Rosh Chodesh Adar began at sundown Feb. 24. During the month of Adar, our joy increases. We know that in the Northern Hemisphere, spring is right around the corner. Soon there will be buds on the trees, longer hours of sunlight, birdsong, and the frog chorus will lull us to sleep at night.
Each year during Purim, we joyfully celebrate the time when Queen Esther saved the Jewish people with her mindful courage. But is that enough, in 2020, to increase our joy all month? For most, the answer would be, probably not. So what is? That’s the task I’d like to invite you to explore this month.
According to the Sefer Yetzirah, the Book of Formation, Adar’s zodiac sign is Pisces, and wherever we have Pisces in our own chart, it makes us dreamers. Do you consciously dream of being joyful? The Hebrew letter for the month is kuf. This letter dips below the line, urging us to look more deeply within, to see what drags us down and away from joy.
The tribe is Naphtali, which in some translations means, “sweetness to me.” That’s what to consider for Adar, what brings sweetness and joy to your life? The sense is laughter, which in and of itself, increases joy. And finally, the controlling organ is the spleen, which helps to filter blood and plays a part in the immune system. The way we eat, both regarding nutrition and the mindful or mindless style, affects the energy of this organ. It’s important for digestion of food and information that’s processed emotionally.
How do we use this to increase our joy? Let’s extend the meditation focus for our discovery.
Meditation focus: Grab a pen and a sheet of paper and sit in a comfortable position. If you are able to sit on the ground, there are extra perks, but if not, sitting on the floor or a chair is just fine. If you sit on the ground, however, you have the added benefit of receiving “grounding” or “earthing.” More and more clinical studies are being done to demonstrate the positive effects of connecting to Mother Earth and Mother Nature. Grounding appears to have a positive effect on inflammation, cardiovascular disease, muscle damage, chronic pain and mood, on the human body, especially with regard to connectivity between living cells. This process seems to support and restore the body’s natural defenses.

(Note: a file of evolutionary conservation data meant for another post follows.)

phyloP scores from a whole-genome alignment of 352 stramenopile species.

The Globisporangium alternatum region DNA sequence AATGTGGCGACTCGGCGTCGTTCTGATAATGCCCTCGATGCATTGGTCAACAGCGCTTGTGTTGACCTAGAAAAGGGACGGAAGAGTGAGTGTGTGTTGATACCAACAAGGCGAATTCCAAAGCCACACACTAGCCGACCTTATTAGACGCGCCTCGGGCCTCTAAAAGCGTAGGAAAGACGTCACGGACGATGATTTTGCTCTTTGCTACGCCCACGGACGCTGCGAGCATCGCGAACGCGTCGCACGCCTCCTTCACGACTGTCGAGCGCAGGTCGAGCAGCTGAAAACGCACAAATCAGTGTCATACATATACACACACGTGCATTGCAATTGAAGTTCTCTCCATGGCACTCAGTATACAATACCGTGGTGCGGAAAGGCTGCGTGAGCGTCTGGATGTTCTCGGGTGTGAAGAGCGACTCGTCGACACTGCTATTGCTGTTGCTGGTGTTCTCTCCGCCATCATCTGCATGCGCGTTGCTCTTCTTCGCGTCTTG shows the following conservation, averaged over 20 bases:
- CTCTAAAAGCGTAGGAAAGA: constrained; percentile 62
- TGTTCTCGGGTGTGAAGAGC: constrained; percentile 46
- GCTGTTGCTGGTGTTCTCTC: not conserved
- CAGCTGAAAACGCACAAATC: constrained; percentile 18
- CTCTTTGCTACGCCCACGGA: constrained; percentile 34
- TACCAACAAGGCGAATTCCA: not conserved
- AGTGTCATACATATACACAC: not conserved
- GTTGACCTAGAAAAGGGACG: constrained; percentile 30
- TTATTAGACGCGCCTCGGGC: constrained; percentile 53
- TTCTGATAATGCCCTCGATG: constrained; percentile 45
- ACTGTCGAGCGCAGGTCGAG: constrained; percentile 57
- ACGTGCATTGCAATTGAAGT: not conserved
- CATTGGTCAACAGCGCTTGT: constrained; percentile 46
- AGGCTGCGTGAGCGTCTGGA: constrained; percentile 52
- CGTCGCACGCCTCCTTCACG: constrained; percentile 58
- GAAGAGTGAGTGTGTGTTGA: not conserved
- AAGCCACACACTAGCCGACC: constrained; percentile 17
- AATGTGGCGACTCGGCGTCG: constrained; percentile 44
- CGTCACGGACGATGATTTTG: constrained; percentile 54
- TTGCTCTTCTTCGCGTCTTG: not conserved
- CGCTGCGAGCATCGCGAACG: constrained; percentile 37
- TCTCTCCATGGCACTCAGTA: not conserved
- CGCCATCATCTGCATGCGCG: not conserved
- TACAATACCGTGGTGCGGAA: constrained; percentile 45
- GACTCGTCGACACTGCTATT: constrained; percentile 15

Once in position, take a few deep and cleansing breaths, in through your nose and out through your mouth, releasing your breath and tension in your body in an audible sigh. Envision your muscles and nerves also letting go of tension as they smooth, lengthen and release.
Set your timer for 10 minutes and write your answers, in list format, to the question, “What brings me joy?” Don’t think about your answers, but write in stream of consciousness fashion, anything and everything entering your awareness that increases your joy.
You might write: my dog, my spouse, my children, grandchildren, best friend, flowers, new shoes, waxing the car, a particular song, restaurant, type of food, name of a specific movie, playing cards with friends, etc. Keep writing for the full 10 minutes, noting if you are struggling to come up with answers or need to run over the 10 minutes.
Then take my 30-day challenge to do one thing each day that increases your joy. Refer to your list and observe which things that increase your joy you haven’t done for a long, long time. Why is that? If there are limitations, what can substitute for that activity?
This is different than just being grateful for one thing each day that brings you joy. This exercise puts you in the action seat of making the joy happen. Don’t be afraid to start a habit of doing this and increasing your joy each day beyond Adar. Keep a running list and add to it. Post it somewhere where you’ll see it often. Then schedule a realistic slot for each activity on your calendar or they will simply remain as intentions and likely not occur. What would you have to let go of to become someone who experiences joy every day?